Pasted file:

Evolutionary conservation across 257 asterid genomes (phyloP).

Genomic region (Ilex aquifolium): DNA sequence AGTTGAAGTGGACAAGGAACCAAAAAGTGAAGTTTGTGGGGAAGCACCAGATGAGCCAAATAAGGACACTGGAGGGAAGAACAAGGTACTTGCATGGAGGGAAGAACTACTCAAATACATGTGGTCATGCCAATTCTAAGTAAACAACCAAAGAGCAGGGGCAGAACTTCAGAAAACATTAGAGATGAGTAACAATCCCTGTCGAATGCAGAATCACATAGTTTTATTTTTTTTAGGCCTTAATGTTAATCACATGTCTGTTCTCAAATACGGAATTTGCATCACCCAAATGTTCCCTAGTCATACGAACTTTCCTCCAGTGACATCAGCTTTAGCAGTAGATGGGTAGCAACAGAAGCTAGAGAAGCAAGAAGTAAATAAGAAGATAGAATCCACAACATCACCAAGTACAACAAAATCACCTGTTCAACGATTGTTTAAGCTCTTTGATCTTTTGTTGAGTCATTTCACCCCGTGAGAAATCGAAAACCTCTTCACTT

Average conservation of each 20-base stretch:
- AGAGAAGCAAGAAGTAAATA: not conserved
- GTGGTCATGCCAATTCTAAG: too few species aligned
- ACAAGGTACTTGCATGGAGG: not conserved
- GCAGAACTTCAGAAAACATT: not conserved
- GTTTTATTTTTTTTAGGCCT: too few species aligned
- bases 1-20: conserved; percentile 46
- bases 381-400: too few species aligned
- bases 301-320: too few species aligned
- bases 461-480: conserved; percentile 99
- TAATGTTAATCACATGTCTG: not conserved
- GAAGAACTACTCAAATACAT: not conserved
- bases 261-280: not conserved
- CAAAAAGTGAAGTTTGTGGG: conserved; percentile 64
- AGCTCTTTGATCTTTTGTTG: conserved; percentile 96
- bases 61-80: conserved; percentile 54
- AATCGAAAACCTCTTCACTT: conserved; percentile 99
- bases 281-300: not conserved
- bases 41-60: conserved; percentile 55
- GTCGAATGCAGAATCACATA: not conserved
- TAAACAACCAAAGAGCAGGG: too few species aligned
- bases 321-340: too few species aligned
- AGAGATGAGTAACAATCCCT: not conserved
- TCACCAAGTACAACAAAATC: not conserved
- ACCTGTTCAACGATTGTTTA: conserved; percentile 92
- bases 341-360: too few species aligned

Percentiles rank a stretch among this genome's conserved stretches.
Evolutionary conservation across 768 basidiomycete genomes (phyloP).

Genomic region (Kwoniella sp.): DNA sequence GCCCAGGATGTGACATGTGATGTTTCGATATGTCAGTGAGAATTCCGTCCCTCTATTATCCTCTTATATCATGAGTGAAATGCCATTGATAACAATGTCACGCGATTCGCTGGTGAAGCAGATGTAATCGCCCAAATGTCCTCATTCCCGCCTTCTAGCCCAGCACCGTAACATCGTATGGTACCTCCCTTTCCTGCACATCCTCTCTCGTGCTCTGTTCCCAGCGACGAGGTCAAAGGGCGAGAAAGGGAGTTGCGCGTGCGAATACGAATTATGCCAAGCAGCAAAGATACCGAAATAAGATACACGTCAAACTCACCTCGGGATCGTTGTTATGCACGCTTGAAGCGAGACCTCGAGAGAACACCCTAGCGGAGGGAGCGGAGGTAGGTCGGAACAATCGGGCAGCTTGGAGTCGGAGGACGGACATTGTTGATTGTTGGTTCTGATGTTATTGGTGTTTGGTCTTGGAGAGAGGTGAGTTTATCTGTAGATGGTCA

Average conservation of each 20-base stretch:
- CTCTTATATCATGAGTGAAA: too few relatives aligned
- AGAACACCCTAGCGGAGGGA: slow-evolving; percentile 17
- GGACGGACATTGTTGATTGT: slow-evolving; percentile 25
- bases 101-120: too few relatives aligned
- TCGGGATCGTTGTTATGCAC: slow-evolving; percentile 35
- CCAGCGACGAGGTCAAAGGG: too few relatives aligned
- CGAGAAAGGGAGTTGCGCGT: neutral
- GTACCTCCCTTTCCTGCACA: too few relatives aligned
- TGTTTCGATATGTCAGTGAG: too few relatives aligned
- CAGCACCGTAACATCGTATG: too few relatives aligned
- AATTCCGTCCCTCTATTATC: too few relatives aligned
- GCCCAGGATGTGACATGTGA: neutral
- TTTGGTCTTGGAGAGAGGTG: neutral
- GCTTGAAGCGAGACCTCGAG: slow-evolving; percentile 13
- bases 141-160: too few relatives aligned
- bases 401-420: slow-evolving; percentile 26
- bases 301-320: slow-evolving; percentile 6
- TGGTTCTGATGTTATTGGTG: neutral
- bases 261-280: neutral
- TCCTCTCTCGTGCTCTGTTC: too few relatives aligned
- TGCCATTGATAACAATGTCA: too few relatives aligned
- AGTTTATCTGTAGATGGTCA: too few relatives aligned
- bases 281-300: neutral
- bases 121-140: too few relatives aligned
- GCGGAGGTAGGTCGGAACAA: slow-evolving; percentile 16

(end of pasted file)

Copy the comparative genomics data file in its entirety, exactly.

Evolutionary conservation across 257 asterid genomes (phyloP).

Genomic region (Ilex aquifolium): DNA sequence AGTTGAAGTGGACAAGGAACCAAAAAGTGAAGTTTGTGGGGAAGCACCAGATGAGCCAAATAAGGACACTGGAGGGAAGAACAAGGTACTTGCATGGAGGGAAGAACTACTCAAATACATGTGGTCATGCCAATTCTAAGTAAACAACCAAAGAGCAGGGGCAGAACTTCAGAAAACATTAGAGATGAGTAACAATCCCTGTCGAATGCAGAATCACATAGTTTTATTTTTTTTAGGCCTTAATGTTAATCACATGTCTGTTCTCAAATACGGAATTTGCATCACCCAAATGTTCCCTAGTCATACGAACTTTCCTCCAGTGACATCAGCTTTAGCAGTAGATGGGTAGCAACAGAAGCTAGAGAAGCAAGAAGTAAATAAGAAGATAGAATCCACAACATCACCAAGTACAACAAAATCACCTGTTCAACGATTGTTTAAGCTCTTTGATCTTTTGTTGAGTCATTTCACCCCGTGAGAAATCGAAAACCTCTTCACTT

Average conservation of each 20-base stretch:
- AGAGAAGCAAGAAGTAAATA: not conserved
- GTGGTCATGCCAATTCTAAG: too few species aligned
- ACAAGGTACTTGCATGGAGG: not conserved
- GCAGAACTTCAGAAAACATT: not conserved
- GTTTTATTTTTTTTAGGCCT: too few species aligned
- bases 1-20: conserved; percentile 46
- bases 381-400: too few species aligned
- bases 301-320: too few species aligned
- bases 461-480: conserved; percentile 99
- TAATGTTAATCACATGTCTG: not conserved
- GAAGAACTACTCAAATACAT: not conserved
- bases 261-280: not conserved
- CAAAAAGTGAAGTTTGTGGG: conserved; percentile 64
- AGCTCTTTGATCTTTTGTTG: conserved; percentile 96
- bases 61-80: conserved; percentile 54
- AATCGAAAACCTCTTCACTT: conserved; percentile 99
- bases 281-300: not conserved
- bases 41-60: conserved; percentile 55
- GTCGAATGCAGAATCACATA: not conserved
- TAAACAACCAAAGAGCAGGG: too few species aligned
- bases 321-340: too few species aligned
- AGAGATGAGTAACAATCCCT: not conserved
- TCACCAAGTACAACAAAATC: not conserved
- ACCTGTTCAACGATTGTTTA: conserved; percentile 92
- bases 341-360: too few species aligned

Percentiles rank a stretch among this genome's conserved stretches.
Evolutionary conservation across 768 basidiomycete genomes (phyloP).

Genomic region (Kwoniella sp.): DNA sequence GCCCAGGATGTGACATGTGATGTTTCGATATGTCAGTGAGAATTCCGTCCCTCTATTATCCTCTTATATCATGAGTGAAATGCCATTGATAACAATGTCACGCGATTCGCTGGTGAAGCAGATGTAATCGCCCAAATGTCCTCATTCCCGCCTTCTAGCCCAGCACCGTAACATCGTATGGTACCTCCCTTTCCTGCACATCCTCTCTCGTGCTCTGTTCCCAGCGACGAGGTCAAAGGGCGAGAAAGGGAGTTGCGCGTGCGAATACGAATTATGCCAAGCAGCAAAGATACCGAAATAAGATACACGTCAAACTCACCTCGGGATCGTTGTTATGCACGCTTGAAGCGAGACCTCGAGAGAACACCCTAGCGGAGGGAGCGGAGGTAGGTCGGAACAATCGGGCAGCTTGGAGTCGGAGGACGGACATTGTTGATTGTTGGTTCTGATGTTATTGGTGTTTGGTCTTGGAGAGAGGTGAGTTTATCTGTAGATGGTCA

Average conservation of each 20-base stretch:
- CTCTTATATCATGAGTGAAA: too few relatives aligned
- AGAACACCCTAGCGGAGGGA: slow-evolving; percentile 17
- GGACGGACATTGTTGATTGT: slow-evolving; percentile 25
- bases 101-120: too few relatives aligned
- TCGGGATCGTTGTTATGCAC: slow-evolving; percentile 35
- CCAGCGACGAGGTCAAAGGG: too few relatives aligned
- CGAGAAAGGGAGTTGCGCGT: neutral
- GTACCTCCCTTTCCTGCACA: too few relatives aligned
- TGTTTCGATATGTCAGTGAG: too few relatives aligned
- CAGCACCGTAACATCGTATG: too few relatives aligned
- AATTCCGTCCCTCTATTATC: too few relatives aligned
- GCCCAGGATGTGACATGTGA: neutral
- TTTGGTCTTGGAGAGAGGTG: neutral
- GCTTGAAGCGAGACCTCGAG: slow-evolving; percentile 13
- bases 141-160: too few relatives aligned
- bases 401-420: slow-evolving; percentile 26
- bases 301-320: slow-evolving; percentile 6
- TGGTTCTGATGTTATTGGTG: neutral
- bases 261-280: neutral
- TCCTCTCTCGTGCTCTGTTC: too few relatives aligned
- TGCCATTGATAACAATGTCA: too few relatives aligned
- AGTTTATCTGTAGATGGTCA: too few relatives aligned
- bases 281-300: neutral
- bases 121-140: too few relatives aligned
- GCGGAGGTAGGTCGGAACAA: slow-evolving; percentile 16